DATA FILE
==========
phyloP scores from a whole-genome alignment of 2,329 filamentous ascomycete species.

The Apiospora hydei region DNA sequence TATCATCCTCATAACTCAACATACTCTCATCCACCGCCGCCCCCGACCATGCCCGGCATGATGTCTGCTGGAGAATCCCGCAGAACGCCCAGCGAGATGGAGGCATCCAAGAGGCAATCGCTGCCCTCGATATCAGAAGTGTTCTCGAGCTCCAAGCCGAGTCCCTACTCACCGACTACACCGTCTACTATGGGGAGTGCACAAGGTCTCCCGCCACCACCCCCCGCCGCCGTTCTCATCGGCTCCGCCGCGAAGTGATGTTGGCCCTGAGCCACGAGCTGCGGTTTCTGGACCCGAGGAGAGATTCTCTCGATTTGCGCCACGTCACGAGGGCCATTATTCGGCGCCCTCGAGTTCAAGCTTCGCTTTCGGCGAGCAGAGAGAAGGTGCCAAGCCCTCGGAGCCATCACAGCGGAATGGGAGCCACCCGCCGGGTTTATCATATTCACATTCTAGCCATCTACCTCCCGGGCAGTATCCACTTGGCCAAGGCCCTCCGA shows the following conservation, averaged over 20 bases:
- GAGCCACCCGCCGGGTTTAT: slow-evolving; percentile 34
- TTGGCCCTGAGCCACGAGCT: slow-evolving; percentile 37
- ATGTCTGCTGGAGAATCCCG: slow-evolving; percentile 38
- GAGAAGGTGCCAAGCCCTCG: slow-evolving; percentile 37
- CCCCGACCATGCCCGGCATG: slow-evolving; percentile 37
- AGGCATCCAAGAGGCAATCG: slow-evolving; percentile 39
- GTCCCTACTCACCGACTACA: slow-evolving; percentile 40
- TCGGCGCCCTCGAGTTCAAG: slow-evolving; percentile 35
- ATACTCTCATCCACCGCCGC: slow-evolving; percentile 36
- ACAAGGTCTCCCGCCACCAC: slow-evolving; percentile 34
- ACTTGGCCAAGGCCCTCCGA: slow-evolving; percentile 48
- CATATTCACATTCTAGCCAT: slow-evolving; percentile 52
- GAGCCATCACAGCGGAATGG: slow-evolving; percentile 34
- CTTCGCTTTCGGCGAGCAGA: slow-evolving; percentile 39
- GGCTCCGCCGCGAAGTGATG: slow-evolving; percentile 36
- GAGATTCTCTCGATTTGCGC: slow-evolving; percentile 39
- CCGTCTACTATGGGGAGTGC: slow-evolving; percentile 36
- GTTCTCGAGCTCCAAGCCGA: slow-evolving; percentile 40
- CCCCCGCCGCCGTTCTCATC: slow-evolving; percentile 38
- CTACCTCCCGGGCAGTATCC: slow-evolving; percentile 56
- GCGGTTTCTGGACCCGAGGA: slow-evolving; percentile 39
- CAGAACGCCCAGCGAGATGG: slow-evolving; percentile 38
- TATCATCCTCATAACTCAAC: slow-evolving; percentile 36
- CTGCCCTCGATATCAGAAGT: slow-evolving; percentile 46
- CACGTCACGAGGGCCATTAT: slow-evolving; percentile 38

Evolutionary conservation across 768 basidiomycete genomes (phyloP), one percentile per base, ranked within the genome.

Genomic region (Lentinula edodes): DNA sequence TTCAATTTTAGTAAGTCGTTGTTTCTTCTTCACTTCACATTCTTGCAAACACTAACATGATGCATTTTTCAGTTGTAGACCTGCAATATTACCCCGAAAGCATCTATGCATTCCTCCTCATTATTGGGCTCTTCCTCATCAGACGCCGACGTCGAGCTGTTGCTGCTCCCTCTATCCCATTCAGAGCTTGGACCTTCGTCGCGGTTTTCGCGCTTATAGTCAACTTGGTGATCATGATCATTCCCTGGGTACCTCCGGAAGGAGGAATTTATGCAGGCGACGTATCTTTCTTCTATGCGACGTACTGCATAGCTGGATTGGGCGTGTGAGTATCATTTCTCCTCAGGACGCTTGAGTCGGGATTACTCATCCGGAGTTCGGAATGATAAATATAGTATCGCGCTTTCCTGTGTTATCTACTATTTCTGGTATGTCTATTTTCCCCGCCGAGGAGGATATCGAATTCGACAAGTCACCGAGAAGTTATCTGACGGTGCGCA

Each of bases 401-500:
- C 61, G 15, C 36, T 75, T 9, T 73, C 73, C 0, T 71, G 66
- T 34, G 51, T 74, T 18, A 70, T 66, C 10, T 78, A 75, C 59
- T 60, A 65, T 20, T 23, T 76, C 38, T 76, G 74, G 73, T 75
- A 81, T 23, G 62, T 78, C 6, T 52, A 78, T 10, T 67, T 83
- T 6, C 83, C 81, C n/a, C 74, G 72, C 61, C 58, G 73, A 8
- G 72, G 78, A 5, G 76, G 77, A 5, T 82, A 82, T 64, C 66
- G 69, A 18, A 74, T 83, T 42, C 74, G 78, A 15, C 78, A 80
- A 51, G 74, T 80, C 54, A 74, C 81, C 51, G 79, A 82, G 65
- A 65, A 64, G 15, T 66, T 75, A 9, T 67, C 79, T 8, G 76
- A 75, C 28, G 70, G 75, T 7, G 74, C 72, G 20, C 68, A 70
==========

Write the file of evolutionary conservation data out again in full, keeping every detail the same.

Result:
phyloP scores from a whole-genome alignment of 2,329 filamentous ascomycete species.

The Apiospora hydei region DNA sequence TATCATCCTCATAACTCAACATACTCTCATCCACCGCCGCCCCCGACCATGCCCGGCATGATGTCTGCTGGAGAATCCCGCAGAACGCCCAGCGAGATGGAGGCATCCAAGAGGCAATCGCTGCCCTCGATATCAGAAGTGTTCTCGAGCTCCAAGCCGAGTCCCTACTCACCGACTACACCGTCTACTATGGGGAGTGCACAAGGTCTCCCGCCACCACCCCCCGCCGCCGTTCTCATCGGCTCCGCCGCGAAGTGATGTTGGCCCTGAGCCACGAGCTGCGGTTTCTGGACCCGAGGAGAGATTCTCTCGATTTGCGCCACGTCACGAGGGCCATTATTCGGCGCCCTCGAGTTCAAGCTTCGCTTTCGGCGAGCAGAGAGAAGGTGCCAAGCCCTCGGAGCCATCACAGCGGAATGGGAGCCACCCGCCGGGTTTATCATATTCACATTCTAGCCATCTACCTCCCGGGCAGTATCCACTTGGCCAAGGCCCTCCGA shows the following conservation, averaged over 20 bases:
- GAGCCACCCGCCGGGTTTAT: slow-evolving; percentile 34
- TTGGCCCTGAGCCACGAGCT: slow-evolving; percentile 37
- ATGTCTGCTGGAGAATCCCG: slow-evolving; percentile 38
- GAGAAGGTGCCAAGCCCTCG: slow-evolving; percentile 37
- CCCCGACCATGCCCGGCATG: slow-evolving; percentile 37
- AGGCATCCAAGAGGCAATCG: slow-evolving; percentile 39
- GTCCCTACTCACCGACTACA: slow-evolving; percentile 40
- TCGGCGCCCTCGAGTTCAAG: slow-evolving; percentile 35
- ATACTCTCATCCACCGCCGC: slow-evolving; percentile 36
- ACAAGGTCTCCCGCCACCAC: slow-evolving; percentile 34
- ACTTGGCCAAGGCCCTCCGA: slow-evolving; percentile 48
- CATATTCACATTCTAGCCAT: slow-evolving; percentile 52
- GAGCCATCACAGCGGAATGG: slow-evolving; percentile 34
- CTTCGCTTTCGGCGAGCAGA: slow-evolving; percentile 39
- GGCTCCGCCGCGAAGTGATG: slow-evolving; percentile 36
- GAGATTCTCTCGATTTGCGC: slow-evolving; percentile 39
- CCGTCTACTATGGGGAGTGC: slow-evolving; percentile 36
- GTTCTCGAGCTCCAAGCCGA: slow-evolving; percentile 40
- CCCCCGCCGCCGTTCTCATC: slow-evolving; percentile 38
- CTACCTCCCGGGCAGTATCC: slow-evolving; percentile 56
- GCGGTTTCTGGACCCGAGGA: slow-evolving; percentile 39
- CAGAACGCCCAGCGAGATGG: slow-evolving; percentile 38
- TATCATCCTCATAACTCAAC: slow-evolving; percentile 36
- CTGCCCTCGATATCAGAAGT: slow-evolving; percentile 46
- CACGTCACGAGGGCCATTAT: slow-evolving; percentile 38

Evolutionary conservation across 768 basidiomycete genomes (phyloP), one percentile per base, ranked within the genome.

Genomic region (Lentinula edodes): DNA sequence TTCAATTTTAGTAAGTCGTTGTTTCTTCTTCACTTCACATTCTTGCAAACACTAACATGATGCATTTTTCAGTTGTAGACCTGCAATATTACCCCGAAAGCATCTATGCATTCCTCCTCATTATTGGGCTCTTCCTCATCAGACGCCGACGTCGAGCTGTTGCTGCTCCCTCTATCCCATTCAGAGCTTGGACCTTCGTCGCGGTTTTCGCGCTTATAGTCAACTTGGTGATCATGATCATTCCCTGGGTACCTCCGGAAGGAGGAATTTATGCAGGCGACGTATCTTTCTTCTATGCGACGTACTGCATAGCTGGATTGGGCGTGTGAGTATCATTTCTCCTCAGGACGCTTGAGTCGGGATTACTCATCCGGAGTTCGGAATGATAAATATAGTATCGCGCTTTCCTGTGTTATCTACTATTTCTGGTATGTCTATTTTCCCCGCCGAGGAGGATATCGAATTCGACAAGTCACCGAGAAGTTATCTGACGGTGCGCA

Each of bases 401-500:
- C 61, G 15, C 36, T 75, T 9, T 73, C 73, C 0, T 71, G 66
- T 34, G 51, T 74, T 18, A 70, T 66, C 10, T 78, A 75, C 59
- T 60, A 65, T 20, T 23, T 76, C 38, T 76, G 74, G 73, T 75
- A 81, T 23, G 62, T 78, C 6, T 52, A 78, T 10, T 67, T 83
- T 6, C 83, C 81, C n/a, C 74, G 72, C 61, C 58, G 73, A 8
- G 72, G 78, A 5, G 76, G 77, A 5, T 82, A 82, T 64, C 66
- G 69, A 18, A 74, T 83, T 42, C 74, G 78, A 15, C 78, A 80
- A 51, G 74, T 80, C 54, A 74, C 81, C 51, G 79, A 82, G 65
- A 65, A 64, G 15, T 66, T 75, A 9, T 67, C 79, T 8, G 76
- A 75, C 28, G 70, G 75, T 7, G 74, C 72, G 20, C 68, A 70